SAN DIEGO — “A border is a transformational location, where you see with a different lens.”
Sister Suzanne Jabro, CSJ, works tirelessly to make sure as many people as possible experience that transformation.
She is the founder and coordinator of Border Compassion, an all-volunteer, nonprofit organization that provides humanitarian aid to a shelter in Mexicali for immigrant families struggling to survive.
“You are there to learn,” she said. “You are there to let them know that you care and that they are not alone.”
Mexicali is across the border from Calexico, about three hours east of San Diego, and jammed with asylum-seekers. They arrive at the shelter exhausted and hungry. Many have endured months of grueling travel only to discover that crossing the border was not as easy as they had been told.
Sister Jabro invites faith communities, schools and nonprofits to participate in “Cross Over” events to visit the shelter, called Posada del Migrante, and help its residents.
In recent days, the shelter housed more than 300 people, mostly young families from Honduras, Nicaragua, El Salvador and Mexico. All said they fled their homes to escape violence, poverty and climate disasters. They planned to apply for asylum in the U.S. Some had waited for months to talk to a U.S. immigration agent.
Last October, Sister Jabro invited religious women serving at the Diocese of San Diego to assist the migrants.
Many set out to collect donations for the shelter and invited family members, parishes and congregations to join the effort. They raised $7,000 to cover food for the shelter and $8,000 worth of humanitarian items, such as clothing, supplies, blankets and backpacks, according to Sister Jabro, all to be delivered in a Cross Over event on Feb. 23.
Sister Kathleen Warren, OSF, director of Women Religious at the diocese, noted that 25 people planned to participate that day. A winter storm did not allow for travel across the mountains from San Diego to Mexicali, however.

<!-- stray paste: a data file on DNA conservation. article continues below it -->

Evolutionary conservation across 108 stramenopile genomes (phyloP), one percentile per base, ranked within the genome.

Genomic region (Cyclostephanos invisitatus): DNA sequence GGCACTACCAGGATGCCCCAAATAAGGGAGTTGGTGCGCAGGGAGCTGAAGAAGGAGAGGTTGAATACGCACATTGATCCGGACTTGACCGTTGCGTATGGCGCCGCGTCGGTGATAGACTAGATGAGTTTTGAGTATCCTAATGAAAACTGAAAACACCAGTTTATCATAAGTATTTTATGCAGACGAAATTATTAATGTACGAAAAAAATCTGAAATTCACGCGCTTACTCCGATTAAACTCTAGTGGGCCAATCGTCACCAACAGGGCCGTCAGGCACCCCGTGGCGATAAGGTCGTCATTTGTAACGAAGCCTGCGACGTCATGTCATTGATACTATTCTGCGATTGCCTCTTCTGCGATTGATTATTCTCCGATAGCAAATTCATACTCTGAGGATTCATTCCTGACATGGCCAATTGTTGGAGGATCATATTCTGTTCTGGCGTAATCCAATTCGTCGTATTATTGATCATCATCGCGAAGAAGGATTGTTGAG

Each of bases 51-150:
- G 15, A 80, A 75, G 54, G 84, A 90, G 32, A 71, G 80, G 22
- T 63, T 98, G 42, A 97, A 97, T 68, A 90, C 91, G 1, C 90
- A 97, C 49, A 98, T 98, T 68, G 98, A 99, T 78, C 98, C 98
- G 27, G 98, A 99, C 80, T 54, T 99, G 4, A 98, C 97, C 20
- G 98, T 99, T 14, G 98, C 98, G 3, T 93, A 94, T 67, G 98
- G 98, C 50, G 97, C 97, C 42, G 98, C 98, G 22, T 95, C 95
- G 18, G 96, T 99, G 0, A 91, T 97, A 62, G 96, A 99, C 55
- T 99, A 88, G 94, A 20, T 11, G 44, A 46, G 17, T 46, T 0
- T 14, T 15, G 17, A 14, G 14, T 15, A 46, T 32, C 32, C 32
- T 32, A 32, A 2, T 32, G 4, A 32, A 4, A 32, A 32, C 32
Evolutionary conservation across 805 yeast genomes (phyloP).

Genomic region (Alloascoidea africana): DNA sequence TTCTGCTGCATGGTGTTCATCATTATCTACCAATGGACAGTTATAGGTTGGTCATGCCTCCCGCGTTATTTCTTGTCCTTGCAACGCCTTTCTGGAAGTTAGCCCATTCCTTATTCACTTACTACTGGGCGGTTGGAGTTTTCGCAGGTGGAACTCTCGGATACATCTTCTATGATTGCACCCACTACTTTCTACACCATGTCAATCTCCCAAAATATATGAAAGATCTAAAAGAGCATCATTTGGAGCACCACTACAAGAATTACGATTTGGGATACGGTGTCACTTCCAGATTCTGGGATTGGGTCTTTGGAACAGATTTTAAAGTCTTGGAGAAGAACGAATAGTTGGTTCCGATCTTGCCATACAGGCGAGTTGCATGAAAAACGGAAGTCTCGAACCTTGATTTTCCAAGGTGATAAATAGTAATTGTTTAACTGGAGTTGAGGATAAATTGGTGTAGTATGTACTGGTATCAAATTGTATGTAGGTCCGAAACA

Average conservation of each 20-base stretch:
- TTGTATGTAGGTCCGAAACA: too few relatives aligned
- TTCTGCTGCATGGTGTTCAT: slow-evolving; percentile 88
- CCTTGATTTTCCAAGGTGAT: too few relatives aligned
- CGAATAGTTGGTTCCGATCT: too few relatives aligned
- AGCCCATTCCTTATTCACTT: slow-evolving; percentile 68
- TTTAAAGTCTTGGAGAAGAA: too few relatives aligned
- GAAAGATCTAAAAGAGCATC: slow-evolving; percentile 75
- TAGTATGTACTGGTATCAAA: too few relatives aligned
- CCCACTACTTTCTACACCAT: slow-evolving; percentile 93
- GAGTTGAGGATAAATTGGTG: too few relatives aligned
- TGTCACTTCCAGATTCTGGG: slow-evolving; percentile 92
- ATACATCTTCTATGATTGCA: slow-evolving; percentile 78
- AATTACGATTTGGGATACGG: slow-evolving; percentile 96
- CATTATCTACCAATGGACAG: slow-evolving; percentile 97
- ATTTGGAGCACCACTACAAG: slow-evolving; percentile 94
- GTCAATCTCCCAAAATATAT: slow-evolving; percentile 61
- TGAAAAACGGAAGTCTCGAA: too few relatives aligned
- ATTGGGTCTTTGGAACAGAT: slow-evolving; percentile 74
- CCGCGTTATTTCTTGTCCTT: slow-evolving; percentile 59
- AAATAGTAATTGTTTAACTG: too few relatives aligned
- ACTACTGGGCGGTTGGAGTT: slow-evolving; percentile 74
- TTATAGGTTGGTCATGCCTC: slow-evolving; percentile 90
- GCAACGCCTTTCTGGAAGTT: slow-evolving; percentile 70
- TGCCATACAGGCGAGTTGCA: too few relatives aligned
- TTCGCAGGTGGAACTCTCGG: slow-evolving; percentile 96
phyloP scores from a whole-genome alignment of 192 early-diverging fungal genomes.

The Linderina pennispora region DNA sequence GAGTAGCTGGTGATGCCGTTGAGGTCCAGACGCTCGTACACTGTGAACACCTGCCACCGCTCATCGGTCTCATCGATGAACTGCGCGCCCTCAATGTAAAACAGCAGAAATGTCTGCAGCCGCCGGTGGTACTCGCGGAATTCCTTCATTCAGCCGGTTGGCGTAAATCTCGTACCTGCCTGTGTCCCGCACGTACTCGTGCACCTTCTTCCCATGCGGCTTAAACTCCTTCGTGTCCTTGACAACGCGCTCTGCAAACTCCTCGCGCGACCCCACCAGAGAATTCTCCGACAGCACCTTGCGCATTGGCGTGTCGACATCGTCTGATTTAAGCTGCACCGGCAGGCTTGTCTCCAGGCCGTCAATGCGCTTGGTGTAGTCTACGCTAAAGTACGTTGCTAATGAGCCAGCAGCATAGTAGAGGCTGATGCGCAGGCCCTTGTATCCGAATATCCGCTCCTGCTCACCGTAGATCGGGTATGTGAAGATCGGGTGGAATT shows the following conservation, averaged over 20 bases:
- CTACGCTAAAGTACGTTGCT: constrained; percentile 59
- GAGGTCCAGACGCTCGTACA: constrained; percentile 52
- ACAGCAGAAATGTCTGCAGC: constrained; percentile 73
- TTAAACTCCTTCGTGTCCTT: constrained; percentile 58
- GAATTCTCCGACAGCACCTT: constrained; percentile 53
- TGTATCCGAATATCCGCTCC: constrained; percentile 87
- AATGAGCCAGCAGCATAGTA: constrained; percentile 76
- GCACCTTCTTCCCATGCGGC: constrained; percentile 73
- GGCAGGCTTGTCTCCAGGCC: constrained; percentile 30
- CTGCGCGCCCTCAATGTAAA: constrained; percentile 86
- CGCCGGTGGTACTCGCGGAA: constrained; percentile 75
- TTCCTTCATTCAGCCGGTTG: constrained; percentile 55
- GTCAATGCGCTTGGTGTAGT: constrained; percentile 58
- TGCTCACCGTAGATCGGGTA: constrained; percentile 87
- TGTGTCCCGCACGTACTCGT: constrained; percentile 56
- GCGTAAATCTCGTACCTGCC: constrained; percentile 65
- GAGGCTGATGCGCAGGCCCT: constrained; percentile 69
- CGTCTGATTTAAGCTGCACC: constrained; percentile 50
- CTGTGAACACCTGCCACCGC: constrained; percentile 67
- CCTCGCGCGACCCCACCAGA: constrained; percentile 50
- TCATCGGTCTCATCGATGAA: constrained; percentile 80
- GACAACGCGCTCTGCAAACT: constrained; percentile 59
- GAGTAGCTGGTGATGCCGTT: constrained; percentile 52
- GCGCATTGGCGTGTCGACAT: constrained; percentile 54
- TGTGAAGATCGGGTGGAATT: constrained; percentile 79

The visit was rescheduled for March 18. This time, the San Diego group members were able to share a day with the shelter families. The orders represented included Poor Clare Sisters, Sister Servants of the Blessed Sacrament, Sisters of Mercy, Religious of the Sacred Heart, Sisters of Providence, and Franciscans. The Blessed Sacrament sisters — who live in San Diego and Imperial counties and have a school in Mexicali — helped to coordinate donations among all the entities.
The visitors served the residents a special meal and threw a fiesta for the children, complete with piñatas.
“It is a joy to have them visit,” said Elizabeth Gallardo Hernández, the shelter’s director. “There are people who have been here for seven months and are waiting for them.”
Gallardo said the shelter would not be standing if it were not for Border Compassion.
“About 80% of the donations we have come from them,” she said in a phone interview.
Members of the organization, a ministry of the Sisters of St. Joseph of Carondolet, have been going to the shelter since 2021.
“Before, we couldn’t offer (migrants) food; now, we can provide them with breakfast, lunch and dinner,” the director said. “Before they came, we didn’t even have electricity.”
The sister reflected on the impact the visits have on the visitors and residents.
“When we leave, we are tired, and we carry a lot of their story and the pain. They, on the other hand, are exhilarated, their load is lighter.”
Border Compassion seeks donations to help families at a shelter in Mexicali. Information: Email firstname.lastname@example.org or visit border-compassion.org. Checks may be sent to 43376 Cook Street, Unit 10, Palm Desert 92211.